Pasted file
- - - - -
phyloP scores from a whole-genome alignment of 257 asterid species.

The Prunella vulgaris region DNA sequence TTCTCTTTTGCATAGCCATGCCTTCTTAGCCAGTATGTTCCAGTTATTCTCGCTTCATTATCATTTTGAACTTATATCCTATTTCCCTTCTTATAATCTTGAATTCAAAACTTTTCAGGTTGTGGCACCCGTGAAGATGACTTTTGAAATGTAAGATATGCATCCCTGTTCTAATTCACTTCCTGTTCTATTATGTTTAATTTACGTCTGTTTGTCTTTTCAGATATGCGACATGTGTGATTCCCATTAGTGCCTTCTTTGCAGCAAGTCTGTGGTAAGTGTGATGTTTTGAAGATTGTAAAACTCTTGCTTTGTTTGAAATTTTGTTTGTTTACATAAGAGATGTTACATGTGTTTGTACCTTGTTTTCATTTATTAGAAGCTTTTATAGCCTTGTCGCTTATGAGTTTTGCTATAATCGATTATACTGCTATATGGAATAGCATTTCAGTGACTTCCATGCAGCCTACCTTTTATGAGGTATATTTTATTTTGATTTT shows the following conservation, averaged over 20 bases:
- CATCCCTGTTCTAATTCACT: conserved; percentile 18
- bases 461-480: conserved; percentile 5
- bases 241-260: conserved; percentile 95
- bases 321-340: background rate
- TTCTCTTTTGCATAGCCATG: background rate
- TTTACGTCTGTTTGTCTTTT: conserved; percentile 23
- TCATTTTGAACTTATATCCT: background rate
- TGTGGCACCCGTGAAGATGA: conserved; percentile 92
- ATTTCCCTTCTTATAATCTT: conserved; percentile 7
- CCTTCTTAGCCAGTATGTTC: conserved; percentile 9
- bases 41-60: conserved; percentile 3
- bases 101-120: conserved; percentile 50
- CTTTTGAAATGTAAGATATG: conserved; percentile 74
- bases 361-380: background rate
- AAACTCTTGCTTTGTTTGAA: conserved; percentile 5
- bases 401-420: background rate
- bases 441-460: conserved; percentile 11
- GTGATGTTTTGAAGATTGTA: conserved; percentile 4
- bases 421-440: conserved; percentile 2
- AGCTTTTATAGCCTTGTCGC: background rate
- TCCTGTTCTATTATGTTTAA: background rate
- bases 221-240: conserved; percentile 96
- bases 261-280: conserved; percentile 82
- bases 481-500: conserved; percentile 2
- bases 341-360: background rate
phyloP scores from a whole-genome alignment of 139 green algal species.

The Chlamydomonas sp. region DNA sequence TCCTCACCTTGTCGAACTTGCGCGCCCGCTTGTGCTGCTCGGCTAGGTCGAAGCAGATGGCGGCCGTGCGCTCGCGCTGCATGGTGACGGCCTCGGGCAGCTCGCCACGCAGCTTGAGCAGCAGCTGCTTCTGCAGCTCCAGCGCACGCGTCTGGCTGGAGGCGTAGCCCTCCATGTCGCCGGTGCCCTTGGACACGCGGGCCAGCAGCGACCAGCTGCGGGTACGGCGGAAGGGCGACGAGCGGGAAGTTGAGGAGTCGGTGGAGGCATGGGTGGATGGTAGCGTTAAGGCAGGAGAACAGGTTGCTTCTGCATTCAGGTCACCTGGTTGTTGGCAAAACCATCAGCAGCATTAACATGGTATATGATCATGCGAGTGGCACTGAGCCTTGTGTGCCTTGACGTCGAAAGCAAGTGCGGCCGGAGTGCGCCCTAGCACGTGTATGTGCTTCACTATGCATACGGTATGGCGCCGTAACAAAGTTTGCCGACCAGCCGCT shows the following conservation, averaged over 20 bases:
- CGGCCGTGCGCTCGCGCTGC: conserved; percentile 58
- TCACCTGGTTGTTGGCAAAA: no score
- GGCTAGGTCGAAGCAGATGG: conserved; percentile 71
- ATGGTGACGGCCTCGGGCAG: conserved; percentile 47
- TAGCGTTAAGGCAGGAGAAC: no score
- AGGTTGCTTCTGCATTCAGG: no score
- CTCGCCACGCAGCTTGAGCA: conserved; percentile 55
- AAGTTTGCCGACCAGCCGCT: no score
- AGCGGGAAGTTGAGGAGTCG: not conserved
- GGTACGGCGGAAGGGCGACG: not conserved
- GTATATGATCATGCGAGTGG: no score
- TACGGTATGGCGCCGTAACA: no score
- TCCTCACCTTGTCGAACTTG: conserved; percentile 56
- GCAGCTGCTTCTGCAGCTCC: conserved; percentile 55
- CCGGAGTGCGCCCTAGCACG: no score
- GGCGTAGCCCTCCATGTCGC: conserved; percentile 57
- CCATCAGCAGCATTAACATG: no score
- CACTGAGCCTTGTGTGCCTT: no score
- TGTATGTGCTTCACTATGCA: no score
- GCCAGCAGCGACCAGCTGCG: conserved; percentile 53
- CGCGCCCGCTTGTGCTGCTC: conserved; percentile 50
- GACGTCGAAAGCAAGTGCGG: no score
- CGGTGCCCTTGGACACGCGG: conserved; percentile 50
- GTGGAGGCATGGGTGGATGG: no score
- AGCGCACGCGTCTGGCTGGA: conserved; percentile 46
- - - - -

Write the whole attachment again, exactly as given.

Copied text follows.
phyloP scores from a whole-genome alignment of 257 asterid species.

The Prunella vulgaris region DNA sequence TTCTCTTTTGCATAGCCATGCCTTCTTAGCCAGTATGTTCCAGTTATTCTCGCTTCATTATCATTTTGAACTTATATCCTATTTCCCTTCTTATAATCTTGAATTCAAAACTTTTCAGGTTGTGGCACCCGTGAAGATGACTTTTGAAATGTAAGATATGCATCCCTGTTCTAATTCACTTCCTGTTCTATTATGTTTAATTTACGTCTGTTTGTCTTTTCAGATATGCGACATGTGTGATTCCCATTAGTGCCTTCTTTGCAGCAAGTCTGTGGTAAGTGTGATGTTTTGAAGATTGTAAAACTCTTGCTTTGTTTGAAATTTTGTTTGTTTACATAAGAGATGTTACATGTGTTTGTACCTTGTTTTCATTTATTAGAAGCTTTTATAGCCTTGTCGCTTATGAGTTTTGCTATAATCGATTATACTGCTATATGGAATAGCATTTCAGTGACTTCCATGCAGCCTACCTTTTATGAGGTATATTTTATTTTGATTTT shows the following conservation, averaged over 20 bases:
- CATCCCTGTTCTAATTCACT: conserved; percentile 18
- bases 461-480: conserved; percentile 5
- bases 241-260: conserved; percentile 95
- bases 321-340: background rate
- TTCTCTTTTGCATAGCCATG: background rate
- TTTACGTCTGTTTGTCTTTT: conserved; percentile 23
- TCATTTTGAACTTATATCCT: background rate
- TGTGGCACCCGTGAAGATGA: conserved; percentile 92
- ATTTCCCTTCTTATAATCTT: conserved; percentile 7
- CCTTCTTAGCCAGTATGTTC: conserved; percentile 9
- bases 41-60: conserved; percentile 3
- bases 101-120: conserved; percentile 50
- CTTTTGAAATGTAAGATATG: conserved; percentile 74
- bases 361-380: background rate
- AAACTCTTGCTTTGTTTGAA: conserved; percentile 5
- bases 401-420: background rate
- bases 441-460: conserved; percentile 11
- GTGATGTTTTGAAGATTGTA: conserved; percentile 4
- bases 421-440: conserved; percentile 2
- AGCTTTTATAGCCTTGTCGC: background rate
- TCCTGTTCTATTATGTTTAA: background rate
- bases 221-240: conserved; percentile 96
- bases 261-280: conserved; percentile 82
- bases 481-500: conserved; percentile 2
- bases 341-360: background rate
phyloP scores from a whole-genome alignment of 139 green algal species.

The Chlamydomonas sp. region DNA sequence TCCTCACCTTGTCGAACTTGCGCGCCCGCTTGTGCTGCTCGGCTAGGTCGAAGCAGATGGCGGCCGTGCGCTCGCGCTGCATGGTGACGGCCTCGGGCAGCTCGCCACGCAGCTTGAGCAGCAGCTGCTTCTGCAGCTCCAGCGCACGCGTCTGGCTGGAGGCGTAGCCCTCCATGTCGCCGGTGCCCTTGGACACGCGGGCCAGCAGCGACCAGCTGCGGGTACGGCGGAAGGGCGACGAGCGGGAAGTTGAGGAGTCGGTGGAGGCATGGGTGGATGGTAGCGTTAAGGCAGGAGAACAGGTTGCTTCTGCATTCAGGTCACCTGGTTGTTGGCAAAACCATCAGCAGCATTAACATGGTATATGATCATGCGAGTGGCACTGAGCCTTGTGTGCCTTGACGTCGAAAGCAAGTGCGGCCGGAGTGCGCCCTAGCACGTGTATGTGCTTCACTATGCATACGGTATGGCGCCGTAACAAAGTTTGCCGACCAGCCGCT shows the following conservation, averaged over 20 bases:
- CGGCCGTGCGCTCGCGCTGC: conserved; percentile 58
- TCACCTGGTTGTTGGCAAAA: no score
- GGCTAGGTCGAAGCAGATGG: conserved; percentile 71
- ATGGTGACGGCCTCGGGCAG: conserved; percentile 47
- TAGCGTTAAGGCAGGAGAAC: no score
- AGGTTGCTTCTGCATTCAGG: no score
- CTCGCCACGCAGCTTGAGCA: conserved; percentile 55
- AAGTTTGCCGACCAGCCGCT: no score
- AGCGGGAAGTTGAGGAGTCG: not conserved
- GGTACGGCGGAAGGGCGACG: not conserved
- GTATATGATCATGCGAGTGG: no score
- TACGGTATGGCGCCGTAACA: no score
- TCCTCACCTTGTCGAACTTG: conserved; percentile 56
- GCAGCTGCTTCTGCAGCTCC: conserved; percentile 55
- CCGGAGTGCGCCCTAGCACG: no score
- GGCGTAGCCCTCCATGTCGC: conserved; percentile 57
- CCATCAGCAGCATTAACATG: no score
- CACTGAGCCTTGTGTGCCTT: no score
- TGTATGTGCTTCACTATGCA: no score
- GCCAGCAGCGACCAGCTGCG: conserved; percentile 53
- CGCGCCCGCTTGTGCTGCTC: conserved; percentile 50
- GACGTCGAAAGCAAGTGCGG: no score
- CGGTGCCCTTGGACACGCGG: conserved; percentile 50
- GTGGAGGCATGGGTGGATGG: no score
- AGCGCACGCGTCTGGCTGGA: conserved; percentile 46